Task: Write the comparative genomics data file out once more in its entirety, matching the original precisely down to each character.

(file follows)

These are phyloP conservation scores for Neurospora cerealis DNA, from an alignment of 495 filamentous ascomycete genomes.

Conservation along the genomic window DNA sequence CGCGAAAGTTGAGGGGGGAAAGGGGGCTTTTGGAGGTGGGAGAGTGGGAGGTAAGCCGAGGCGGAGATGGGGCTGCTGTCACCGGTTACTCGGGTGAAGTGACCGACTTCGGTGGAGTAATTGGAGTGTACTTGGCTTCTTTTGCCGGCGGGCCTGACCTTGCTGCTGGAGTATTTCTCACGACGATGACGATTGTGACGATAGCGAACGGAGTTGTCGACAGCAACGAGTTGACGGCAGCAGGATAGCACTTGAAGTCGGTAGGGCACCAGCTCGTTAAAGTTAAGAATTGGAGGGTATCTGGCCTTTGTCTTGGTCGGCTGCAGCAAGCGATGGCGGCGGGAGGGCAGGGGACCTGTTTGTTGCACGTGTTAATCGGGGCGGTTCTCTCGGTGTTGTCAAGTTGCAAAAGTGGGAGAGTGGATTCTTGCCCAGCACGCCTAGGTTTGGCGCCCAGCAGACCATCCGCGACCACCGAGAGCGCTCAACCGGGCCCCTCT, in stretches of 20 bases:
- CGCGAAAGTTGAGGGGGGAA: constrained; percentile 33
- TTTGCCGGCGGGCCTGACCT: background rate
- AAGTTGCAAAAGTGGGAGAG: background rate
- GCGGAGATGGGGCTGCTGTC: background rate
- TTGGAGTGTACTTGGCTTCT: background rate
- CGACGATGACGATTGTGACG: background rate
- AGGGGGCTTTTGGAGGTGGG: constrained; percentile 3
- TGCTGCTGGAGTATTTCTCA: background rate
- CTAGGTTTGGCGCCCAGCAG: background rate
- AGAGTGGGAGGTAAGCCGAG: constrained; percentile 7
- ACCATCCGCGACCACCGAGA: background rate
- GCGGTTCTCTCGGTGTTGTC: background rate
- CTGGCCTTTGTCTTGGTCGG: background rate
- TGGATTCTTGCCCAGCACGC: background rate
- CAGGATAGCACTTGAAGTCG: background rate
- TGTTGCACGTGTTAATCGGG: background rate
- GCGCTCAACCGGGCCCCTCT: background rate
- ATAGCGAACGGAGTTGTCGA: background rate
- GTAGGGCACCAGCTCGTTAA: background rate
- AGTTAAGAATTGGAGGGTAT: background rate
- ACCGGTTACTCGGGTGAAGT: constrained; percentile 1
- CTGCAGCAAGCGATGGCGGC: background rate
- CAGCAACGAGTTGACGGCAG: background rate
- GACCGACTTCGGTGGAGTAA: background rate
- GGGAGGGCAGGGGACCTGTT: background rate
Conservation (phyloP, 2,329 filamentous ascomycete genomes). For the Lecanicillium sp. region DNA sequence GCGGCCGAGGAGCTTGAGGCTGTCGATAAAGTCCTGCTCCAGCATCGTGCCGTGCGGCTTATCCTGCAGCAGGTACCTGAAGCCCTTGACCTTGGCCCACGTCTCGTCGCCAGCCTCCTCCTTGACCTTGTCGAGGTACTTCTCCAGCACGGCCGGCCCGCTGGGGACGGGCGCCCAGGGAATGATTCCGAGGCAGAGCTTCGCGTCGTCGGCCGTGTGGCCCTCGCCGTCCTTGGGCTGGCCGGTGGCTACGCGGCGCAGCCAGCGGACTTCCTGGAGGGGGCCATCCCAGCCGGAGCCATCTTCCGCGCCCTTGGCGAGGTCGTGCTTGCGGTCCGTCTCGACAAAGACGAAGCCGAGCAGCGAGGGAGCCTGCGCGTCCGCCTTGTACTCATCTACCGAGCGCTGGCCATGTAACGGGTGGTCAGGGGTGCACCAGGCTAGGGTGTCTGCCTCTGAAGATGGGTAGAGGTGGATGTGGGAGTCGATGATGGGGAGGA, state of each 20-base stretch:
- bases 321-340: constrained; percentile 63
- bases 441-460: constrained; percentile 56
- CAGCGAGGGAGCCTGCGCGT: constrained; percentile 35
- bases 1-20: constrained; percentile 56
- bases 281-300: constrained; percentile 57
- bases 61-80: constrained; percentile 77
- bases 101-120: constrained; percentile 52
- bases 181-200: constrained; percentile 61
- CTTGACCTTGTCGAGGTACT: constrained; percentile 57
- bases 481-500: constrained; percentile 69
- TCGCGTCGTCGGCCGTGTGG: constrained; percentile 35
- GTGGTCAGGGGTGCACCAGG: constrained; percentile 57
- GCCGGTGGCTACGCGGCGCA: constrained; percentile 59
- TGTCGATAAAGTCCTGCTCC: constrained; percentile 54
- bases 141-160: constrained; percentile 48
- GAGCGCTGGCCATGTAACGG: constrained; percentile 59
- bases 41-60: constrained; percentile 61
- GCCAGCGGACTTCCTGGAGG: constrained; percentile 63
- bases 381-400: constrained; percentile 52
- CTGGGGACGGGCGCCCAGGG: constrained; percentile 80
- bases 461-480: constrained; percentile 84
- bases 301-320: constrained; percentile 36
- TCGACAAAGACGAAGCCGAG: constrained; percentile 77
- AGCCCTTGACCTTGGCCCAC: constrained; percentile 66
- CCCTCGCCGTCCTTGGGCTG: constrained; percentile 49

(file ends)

These are phyloP conservation scores for Neurospora cerealis DNA, from an alignment of 495 filamentous ascomycete genomes.

Conservation along the genomic window DNA sequence CGCGAAAGTTGAGGGGGGAAAGGGGGCTTTTGGAGGTGGGAGAGTGGGAGGTAAGCCGAGGCGGAGATGGGGCTGCTGTCACCGGTTACTCGGGTGAAGTGACCGACTTCGGTGGAGTAATTGGAGTGTACTTGGCTTCTTTTGCCGGCGGGCCTGACCTTGCTGCTGGAGTATTTCTCACGACGATGACGATTGTGACGATAGCGAACGGAGTTGTCGACAGCAACGAGTTGACGGCAGCAGGATAGCACTTGAAGTCGGTAGGGCACCAGCTCGTTAAAGTTAAGAATTGGAGGGTATCTGGCCTTTGTCTTGGTCGGCTGCAGCAAGCGATGGCGGCGGGAGGGCAGGGGACCTGTTTGTTGCACGTGTTAATCGGGGCGGTTCTCTCGGTGTTGTCAAGTTGCAAAAGTGGGAGAGTGGATTCTTGCCCAGCACGCCTAGGTTTGGCGCCCAGCAGACCATCCGCGACCACCGAGAGCGCTCAACCGGGCCCCTCT, in stretches of 20 bases:
- CGCGAAAGTTGAGGGGGGAA: constrained; percentile 33
- TTTGCCGGCGGGCCTGACCT: background rate
- AAGTTGCAAAAGTGGGAGAG: background rate
- GCGGAGATGGGGCTGCTGTC: background rate
- TTGGAGTGTACTTGGCTTCT: background rate
- CGACGATGACGATTGTGACG: background rate
- AGGGGGCTTTTGGAGGTGGG: constrained; percentile 3
- TGCTGCTGGAGTATTTCTCA: background rate
- CTAGGTTTGGCGCCCAGCAG: background rate
- AGAGTGGGAGGTAAGCCGAG: constrained; percentile 7
- ACCATCCGCGACCACCGAGA: background rate
- GCGGTTCTCTCGGTGTTGTC: background rate
- CTGGCCTTTGTCTTGGTCGG: background rate
- TGGATTCTTGCCCAGCACGC: background rate
- CAGGATAGCACTTGAAGTCG: background rate
- TGTTGCACGTGTTAATCGGG: background rate
- GCGCTCAACCGGGCCCCTCT: background rate
- ATAGCGAACGGAGTTGTCGA: background rate
- GTAGGGCACCAGCTCGTTAA: background rate
- AGTTAAGAATTGGAGGGTAT: background rate
- ACCGGTTACTCGGGTGAAGT: constrained; percentile 1
- CTGCAGCAAGCGATGGCGGC: background rate
- CAGCAACGAGTTGACGGCAG: background rate
- GACCGACTTCGGTGGAGTAA: background rate
- GGGAGGGCAGGGGACCTGTT: background rate
Conservation (phyloP, 2,329 filamentous ascomycete genomes). For the Lecanicillium sp. region DNA sequence GCGGCCGAGGAGCTTGAGGCTGTCGATAAAGTCCTGCTCCAGCATCGTGCCGTGCGGCTTATCCTGCAGCAGGTACCTGAAGCCCTTGACCTTGGCCCACGTCTCGTCGCCAGCCTCCTCCTTGACCTTGTCGAGGTACTTCTCCAGCACGGCCGGCCCGCTGGGGACGGGCGCCCAGGGAATGATTCCGAGGCAGAGCTTCGCGTCGTCGGCCGTGTGGCCCTCGCCGTCCTTGGGCTGGCCGGTGGCTACGCGGCGCAGCCAGCGGACTTCCTGGAGGGGGCCATCCCAGCCGGAGCCATCTTCCGCGCCCTTGGCGAGGTCGTGCTTGCGGTCCGTCTCGACAAAGACGAAGCCGAGCAGCGAGGGAGCCTGCGCGTCCGCCTTGTACTCATCTACCGAGCGCTGGCCATGTAACGGGTGGTCAGGGGTGCACCAGGCTAGGGTGTCTGCCTCTGAAGATGGGTAGAGGTGGATGTGGGAGTCGATGATGGGGAGGA, state of each 20-base stretch:
- bases 321-340: constrained; percentile 63
- bases 441-460: constrained; percentile 56
- CAGCGAGGGAGCCTGCGCGT: constrained; percentile 35
- bases 1-20: constrained; percentile 56
- bases 281-300: constrained; percentile 57
- bases 61-80: constrained; percentile 77
- bases 101-120: constrained; percentile 52
- bases 181-200: constrained; percentile 61
- CTTGACCTTGTCGAGGTACT: constrained; percentile 57
- bases 481-500: constrained; percentile 69
- TCGCGTCGTCGGCCGTGTGG: constrained; percentile 35
- GTGGTCAGGGGTGCACCAGG: constrained; percentile 57
- GCCGGTGGCTACGCGGCGCA: constrained; percentile 59
- TGTCGATAAAGTCCTGCTCC: constrained; percentile 54
- bases 141-160: constrained; percentile 48
- GAGCGCTGGCCATGTAACGG: constrained; percentile 59
- bases 41-60: constrained; percentile 61
- GCCAGCGGACTTCCTGGAGG: constrained; percentile 63
- bases 381-400: constrained; percentile 52
- CTGGGGACGGGCGCCCAGGG: constrained; percentile 80
- bases 461-480: constrained; percentile 84
- bases 301-320: constrained; percentile 36
- TCGACAAAGACGAAGCCGAG: constrained; percentile 77
- AGCCCTTGACCTTGGCCCAC: constrained; percentile 66
- CCCTCGCCGTCCTTGGGCTG: constrained; percentile 49